Sometime towards the end of May, a friend suggested the Firecracker Run to me. I think his exact words were something like, "You like hilly races...I'm not sure it's far enough away for you, though." My last official 10k was in October 2010, I'm not big on running on the road, and I'd passed on a recent local 10k, so why would I make the 2-hour round trip for a 6-mile race where, due to a virtual running hiatus, I was likely to have a disappointing result? There's really no good reason to, so of course I signed up for the race.
After April's Ava Brown Memorial 5k (which I actually did train for), I took a break from running to focus on Dirty Kanza training. Thanks to a disappointingly short ride there, I actually felt good afterwards and did two 6-mile trail runs with friends the following week. I was glad to have the race on my schedule to motivate me to go run. Things went downhill from there, though. I've lacked the discipline to get up early and run on my own, and life got in the way of most of the other runs I'd planned with friends. I managed a couple 2-mile runs in the neighborhood and one 3.5 mi loop with a few hills, but none of them were particularly confidence-inspiring.
Where in April I'd been pretty comfortably running miles in the 8:30's, I've been struggling to stay under 10 and to "stick out" two mile runs. My basic running goal is to be in good enough shape to run a half marathon on a whim (not necessarily well, but to get through it), and I'm so not there.
My expectations for my Firecracker performance were pretty low; I thought I likely wouldn't finish under an hour and looked at it like a training run.
I only had one friend who ended up running the race, and since he does crazy things like actually warming up I knew I wouldn't see him until the finish. I got through packet pickup in plenty of time to take my race shirt back to the car and visit the bathrooms twice. The start and finish were at the River City Rascals ballpark, so it was kind of the holy grail of race bathrooms...no line for a room lined with flush toilets!
Since it was a holiday race there were plenty of people in red, white, and blue. Some took it further with star spangled headbands or patriotic tutus. I had on a blue shirt, but the real festive touch was on my legs.
My sister-in -law gave me these awesome socks for my birthday. They even have little capes on the back!
Because of my low expectations for the race and not really paying attention, I ended up lining up too far back and had to pass quite a few walkers at the start. While it was a bit crowded back there, it was also nice to be passing people. :) Since I hadn't warmed up, I just focused on running a comfortable pace and was surprised when my first mile chimed in at 8:48. The next two miles had a gentle hill or two but still felt good at 9:04 and 9:01. I was starting to do the math and feel a little hopeful for a PR (under 58:xx). Then the wheels fell off.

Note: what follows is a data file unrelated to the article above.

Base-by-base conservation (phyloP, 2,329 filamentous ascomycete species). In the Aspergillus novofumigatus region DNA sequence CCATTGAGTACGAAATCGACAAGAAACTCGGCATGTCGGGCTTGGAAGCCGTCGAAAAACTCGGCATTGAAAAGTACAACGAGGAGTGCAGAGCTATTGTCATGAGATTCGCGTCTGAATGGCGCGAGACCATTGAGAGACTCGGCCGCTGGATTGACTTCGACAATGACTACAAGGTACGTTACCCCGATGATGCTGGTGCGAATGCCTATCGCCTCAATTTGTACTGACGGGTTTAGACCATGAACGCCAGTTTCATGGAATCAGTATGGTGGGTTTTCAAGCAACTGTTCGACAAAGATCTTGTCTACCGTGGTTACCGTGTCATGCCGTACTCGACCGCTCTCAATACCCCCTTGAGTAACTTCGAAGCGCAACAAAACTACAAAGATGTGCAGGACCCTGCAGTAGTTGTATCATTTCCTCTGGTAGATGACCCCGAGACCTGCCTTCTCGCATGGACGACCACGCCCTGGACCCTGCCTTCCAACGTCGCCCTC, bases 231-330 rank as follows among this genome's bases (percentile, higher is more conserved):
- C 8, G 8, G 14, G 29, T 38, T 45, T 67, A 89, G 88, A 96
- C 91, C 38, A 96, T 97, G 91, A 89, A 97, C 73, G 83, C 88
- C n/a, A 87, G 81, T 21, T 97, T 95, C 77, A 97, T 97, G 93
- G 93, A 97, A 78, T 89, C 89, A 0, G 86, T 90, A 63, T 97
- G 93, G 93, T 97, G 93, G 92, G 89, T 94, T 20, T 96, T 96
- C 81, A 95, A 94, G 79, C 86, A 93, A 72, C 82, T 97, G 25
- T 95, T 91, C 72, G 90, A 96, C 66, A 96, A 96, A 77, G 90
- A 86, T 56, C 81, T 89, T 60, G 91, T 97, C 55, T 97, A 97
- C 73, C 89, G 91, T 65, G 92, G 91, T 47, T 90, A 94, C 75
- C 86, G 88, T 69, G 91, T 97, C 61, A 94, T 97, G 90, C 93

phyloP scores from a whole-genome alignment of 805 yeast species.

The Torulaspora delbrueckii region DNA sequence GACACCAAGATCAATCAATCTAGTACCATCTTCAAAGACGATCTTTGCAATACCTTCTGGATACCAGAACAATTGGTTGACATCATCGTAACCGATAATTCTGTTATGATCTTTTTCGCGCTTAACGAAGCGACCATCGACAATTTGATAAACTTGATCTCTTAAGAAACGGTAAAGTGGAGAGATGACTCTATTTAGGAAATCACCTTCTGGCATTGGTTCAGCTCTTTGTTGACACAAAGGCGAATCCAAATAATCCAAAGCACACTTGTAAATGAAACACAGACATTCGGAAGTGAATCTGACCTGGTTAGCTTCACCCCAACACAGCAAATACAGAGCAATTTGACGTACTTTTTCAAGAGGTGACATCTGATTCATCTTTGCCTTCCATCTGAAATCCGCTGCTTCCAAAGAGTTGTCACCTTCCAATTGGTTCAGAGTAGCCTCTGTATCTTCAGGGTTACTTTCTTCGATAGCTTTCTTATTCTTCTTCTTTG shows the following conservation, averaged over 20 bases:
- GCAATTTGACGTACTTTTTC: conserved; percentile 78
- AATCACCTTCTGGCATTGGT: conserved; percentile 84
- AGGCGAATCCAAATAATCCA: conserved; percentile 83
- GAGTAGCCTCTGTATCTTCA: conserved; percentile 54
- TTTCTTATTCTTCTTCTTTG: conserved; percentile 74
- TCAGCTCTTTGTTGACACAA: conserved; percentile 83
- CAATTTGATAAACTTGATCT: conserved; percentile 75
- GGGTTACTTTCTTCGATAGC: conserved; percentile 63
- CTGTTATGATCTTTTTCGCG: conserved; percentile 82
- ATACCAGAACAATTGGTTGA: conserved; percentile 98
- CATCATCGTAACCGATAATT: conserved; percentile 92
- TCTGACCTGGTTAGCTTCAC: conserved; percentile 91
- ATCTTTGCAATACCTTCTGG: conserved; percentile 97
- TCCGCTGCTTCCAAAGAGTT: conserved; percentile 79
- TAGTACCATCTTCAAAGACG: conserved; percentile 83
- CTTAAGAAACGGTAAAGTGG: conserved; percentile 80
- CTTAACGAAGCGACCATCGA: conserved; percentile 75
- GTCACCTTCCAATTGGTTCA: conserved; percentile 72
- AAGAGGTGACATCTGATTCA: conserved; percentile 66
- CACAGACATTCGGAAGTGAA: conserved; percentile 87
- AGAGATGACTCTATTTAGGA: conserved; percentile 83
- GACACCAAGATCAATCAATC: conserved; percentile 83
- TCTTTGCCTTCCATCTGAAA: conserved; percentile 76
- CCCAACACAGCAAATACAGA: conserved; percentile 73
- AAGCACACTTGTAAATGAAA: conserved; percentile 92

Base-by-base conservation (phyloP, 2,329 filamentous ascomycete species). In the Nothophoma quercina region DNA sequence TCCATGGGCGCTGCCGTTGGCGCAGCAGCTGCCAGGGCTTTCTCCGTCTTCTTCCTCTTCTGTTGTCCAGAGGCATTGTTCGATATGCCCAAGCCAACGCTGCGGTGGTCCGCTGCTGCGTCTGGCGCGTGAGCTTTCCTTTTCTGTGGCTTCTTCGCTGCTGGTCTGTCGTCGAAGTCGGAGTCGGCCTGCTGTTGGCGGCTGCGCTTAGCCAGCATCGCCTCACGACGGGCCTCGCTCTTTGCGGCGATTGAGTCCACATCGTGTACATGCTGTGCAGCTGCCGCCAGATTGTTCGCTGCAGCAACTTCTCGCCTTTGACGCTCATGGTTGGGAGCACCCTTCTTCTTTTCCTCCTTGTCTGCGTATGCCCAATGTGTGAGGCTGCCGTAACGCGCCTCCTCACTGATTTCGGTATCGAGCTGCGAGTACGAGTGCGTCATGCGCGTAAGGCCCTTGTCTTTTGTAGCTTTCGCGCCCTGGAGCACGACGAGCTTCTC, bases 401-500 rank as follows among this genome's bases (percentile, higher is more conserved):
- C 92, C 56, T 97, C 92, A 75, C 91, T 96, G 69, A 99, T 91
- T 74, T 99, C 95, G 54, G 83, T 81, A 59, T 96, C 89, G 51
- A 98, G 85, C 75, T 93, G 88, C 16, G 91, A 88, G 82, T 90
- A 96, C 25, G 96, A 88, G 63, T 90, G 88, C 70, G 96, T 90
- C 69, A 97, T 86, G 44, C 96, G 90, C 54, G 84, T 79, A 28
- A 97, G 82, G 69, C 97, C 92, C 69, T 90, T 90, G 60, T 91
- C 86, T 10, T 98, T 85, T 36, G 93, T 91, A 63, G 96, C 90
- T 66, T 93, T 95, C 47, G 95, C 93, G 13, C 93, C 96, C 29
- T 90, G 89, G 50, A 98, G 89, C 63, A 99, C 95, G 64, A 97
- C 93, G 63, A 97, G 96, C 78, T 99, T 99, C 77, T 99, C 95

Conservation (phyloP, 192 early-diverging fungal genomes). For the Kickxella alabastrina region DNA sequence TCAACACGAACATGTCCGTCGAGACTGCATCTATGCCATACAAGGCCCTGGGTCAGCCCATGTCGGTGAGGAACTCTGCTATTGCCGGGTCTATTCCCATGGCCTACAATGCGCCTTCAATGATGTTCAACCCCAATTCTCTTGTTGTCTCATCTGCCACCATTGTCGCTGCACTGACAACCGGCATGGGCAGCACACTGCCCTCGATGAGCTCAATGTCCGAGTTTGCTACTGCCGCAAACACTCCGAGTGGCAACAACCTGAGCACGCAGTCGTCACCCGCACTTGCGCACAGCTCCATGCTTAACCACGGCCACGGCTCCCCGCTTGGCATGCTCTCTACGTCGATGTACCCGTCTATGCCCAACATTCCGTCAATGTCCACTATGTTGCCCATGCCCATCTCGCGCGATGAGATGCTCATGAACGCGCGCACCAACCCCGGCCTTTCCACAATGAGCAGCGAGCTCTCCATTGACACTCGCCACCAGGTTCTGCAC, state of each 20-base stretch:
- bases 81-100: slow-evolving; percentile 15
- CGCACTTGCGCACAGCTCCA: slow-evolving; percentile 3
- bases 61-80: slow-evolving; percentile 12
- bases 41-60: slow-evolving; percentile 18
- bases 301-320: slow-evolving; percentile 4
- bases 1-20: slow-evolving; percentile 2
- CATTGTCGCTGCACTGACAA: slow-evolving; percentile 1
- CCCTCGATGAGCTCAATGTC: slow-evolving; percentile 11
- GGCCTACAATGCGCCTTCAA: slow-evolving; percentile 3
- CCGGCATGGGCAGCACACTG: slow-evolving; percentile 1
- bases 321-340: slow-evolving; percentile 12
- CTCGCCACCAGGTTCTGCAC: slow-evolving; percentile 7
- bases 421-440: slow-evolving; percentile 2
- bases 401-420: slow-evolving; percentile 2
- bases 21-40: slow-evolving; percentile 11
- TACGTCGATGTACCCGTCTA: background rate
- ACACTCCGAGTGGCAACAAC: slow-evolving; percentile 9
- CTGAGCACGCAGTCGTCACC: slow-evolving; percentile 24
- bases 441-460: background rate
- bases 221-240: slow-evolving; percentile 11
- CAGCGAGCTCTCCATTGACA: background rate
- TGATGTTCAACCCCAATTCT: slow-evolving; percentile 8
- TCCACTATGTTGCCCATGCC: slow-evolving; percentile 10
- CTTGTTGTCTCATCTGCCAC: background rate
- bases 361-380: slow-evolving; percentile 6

Mile 3 ended with an uphill, and I'd pushed a little to finish that mile strong. From then on I started to feel breakfast come back up. I never threw up, just felt like I could. I'm sure having run more than 3 miles recently would have helped the second half feel better, too.
Mile 4 ("just 2 miles left...anyone can run 2 miles...") was 9:25, and a guy pushing a double jogging stroller passed me. Mile 5 ("just 1 mile left...anyone can run 1 mile...") was 9:47, and a woman pushing a jogging stroller passed me. Luckily, the back half of the race also had two sections where you passed racers going the other way. Cheering for other people always makes me feel better when I'm running.
The last mile ("oh, thank goodness, there's the sports complex, it's almost over...") was 9:18. The race finished in the stadium with runners crossing home base. I had a little mental battle as I ran into the stadium between passing/not passing other people. It seemed a little silly to sprint when I'd dragged through the last couple miles. Then again, it was a race. I should have decided to speed up sooner, because the lady who crossed ahead of me took forever standing in front if the photographer, so I'm sure there's no picture of me crossing home plate. Boo. My finishing time, though? A semi-miraculous 56:19...a PR by over 2 minutes. This of course once again leaves me wondering how well I might do if I really trained for something, my eternal question.
I had a while to catch my breath before changing and getting my bike out of the car for a post-race ride. My poor road bike has been languishing in the basement since the weather got nice enough to ride outside. With the Tour de Donut coming up I've been thinking I ought to get it out on the road at least once, so the invitation to join a group ride was welcome. Any new group is a nerve-wracking situation for me, but the opportunity to ride, the additional justification for my drive, and (most especially) the assurance I could keep up convinced me not to be an antisocial wimp.
After months of gravel and burly touring tires, cruising down pavement on my light bike with its tiny, smooth tires was pretty glorious. Even the hills on the first part of the loop felt easy. It was a friendly group, too, so even though I only knew one person I got to talk to most everyone as we rode. I felt fantastic for the first 18 or so miles. As we rode, a minivan pulled up next to us.
"Excuse me, ma'am," said a woman's voice. I turned to see Chuck and Lori. Too funny to run into friends while our on a ride. After catching up briefly and doing introductions, we went our separate ways. Either the pace got faster towards the end or I was just tired, but I was definitely having a harder time keeping up during the last few miles. Still, spending my morning doing a 10k run, a 25 mile bike ride, and leaving with plenty of energy to go play sand volleyball is a pretty good start to the holiday.